Eighteen Days - Sri Panca Tattva's Mayapur Lila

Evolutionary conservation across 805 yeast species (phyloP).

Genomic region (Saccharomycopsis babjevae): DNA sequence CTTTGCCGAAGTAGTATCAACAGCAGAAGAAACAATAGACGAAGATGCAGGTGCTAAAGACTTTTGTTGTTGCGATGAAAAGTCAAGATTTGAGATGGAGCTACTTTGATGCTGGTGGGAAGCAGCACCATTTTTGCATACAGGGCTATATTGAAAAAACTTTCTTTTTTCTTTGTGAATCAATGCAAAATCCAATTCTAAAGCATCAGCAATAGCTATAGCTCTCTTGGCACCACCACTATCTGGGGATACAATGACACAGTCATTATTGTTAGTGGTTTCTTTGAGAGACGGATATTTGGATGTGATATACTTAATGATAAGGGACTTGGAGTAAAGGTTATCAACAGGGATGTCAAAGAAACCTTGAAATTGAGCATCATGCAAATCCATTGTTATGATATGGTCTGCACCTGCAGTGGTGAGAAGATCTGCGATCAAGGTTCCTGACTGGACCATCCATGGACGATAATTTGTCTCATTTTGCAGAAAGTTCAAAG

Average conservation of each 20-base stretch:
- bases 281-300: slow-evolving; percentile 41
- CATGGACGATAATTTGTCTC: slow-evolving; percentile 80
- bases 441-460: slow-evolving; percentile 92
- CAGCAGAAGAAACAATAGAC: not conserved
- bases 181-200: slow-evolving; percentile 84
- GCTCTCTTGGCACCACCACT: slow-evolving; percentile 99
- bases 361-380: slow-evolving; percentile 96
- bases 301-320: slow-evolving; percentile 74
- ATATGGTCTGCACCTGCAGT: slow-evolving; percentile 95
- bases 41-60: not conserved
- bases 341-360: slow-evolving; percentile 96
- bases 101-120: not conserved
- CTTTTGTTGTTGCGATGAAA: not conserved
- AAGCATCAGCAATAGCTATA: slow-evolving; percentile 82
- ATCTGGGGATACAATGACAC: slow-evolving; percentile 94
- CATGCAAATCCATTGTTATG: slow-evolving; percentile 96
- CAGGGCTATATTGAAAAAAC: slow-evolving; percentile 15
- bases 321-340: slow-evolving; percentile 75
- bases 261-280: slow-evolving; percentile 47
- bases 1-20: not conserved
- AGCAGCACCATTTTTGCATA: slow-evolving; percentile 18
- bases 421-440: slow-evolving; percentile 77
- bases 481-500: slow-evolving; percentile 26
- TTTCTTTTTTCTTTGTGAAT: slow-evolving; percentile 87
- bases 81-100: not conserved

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Befbre anyone could cast these deities, though, thousands of details had to be tied down. Bharata Mahiraja, an Australian devotee who lives in MdyApur. ancl who was to play a major part in the deities'creation, began to study the Silpa-Sastras, the scriptures covering the traditions and proportions for cleity making. There was, however, one tlajor problern: worship o[ Sri Paflca-tattva is from the Bengali tradi- tion, and no written scriptures existed for Their worship. So Bharata Maharaja turned to the South Inclian traditions, modifying the proportions according to the written recorcls o[ the Paflca-tattva's pastimes here in Navadvipa 500 years ago, and liom contemporary Bengali literature. Bharata had to calculilte the measuremenl.s o[ tl-re Paflca-tattva accordirrg to guidelines from the Silpd-sdstra. The lace, for example, is measured by placing the thumb under the chin ancl the micldle finger at the top of the lbrehead. He then used this measurerrent to calculate the rest of Lord Caitanya's body: In contemporary literatures ancl scriptures, His anns are describecl as reaching to His knees, which is considered exceptionally long. lf His hands reached His knees, that would mean his forearm was longer than nonnal, His upper ann longer, and conseqrrently His hand rvould be higger, and so on. ln this way, Bharata was able to understand the size and proportions that these cteities should be according to Their descriptions in Cuittutya-cdritdmrto. Still there werc collntless details to be resolved. Height was an is511s-n6 one was sure what sizc the cleities shoulcl ultimately be. Towarcls the end of 1997, however, the Sri MayApur Project Developnrent Cornmittee (SMPDC) decidecl upon the poses from drawings submitted by Caitanya Canclrodayir Dasa, who at the time worked in the SMPDC's London office. Caitanya Candroclava, an artist, attendecl the meetings where poses were discussed, ancl sketchecl as the rnembers ol the team talked. Then, with the help of Milan Bagh, a clay modcler and arrisan flrom nearby Krishnanagar, the Deities were brought to life in thc form c'r[ clay models. Although usually a traditional occupation handecl clown through generations, Milan was a first generation artisan. This woulcl prove to bc an aclvantage: rather than bringing with him generations of icleas, Milan was ope n-minclecl to Bharata Maharaja's direction and was able to incorporate the more uniclue aspccts of design


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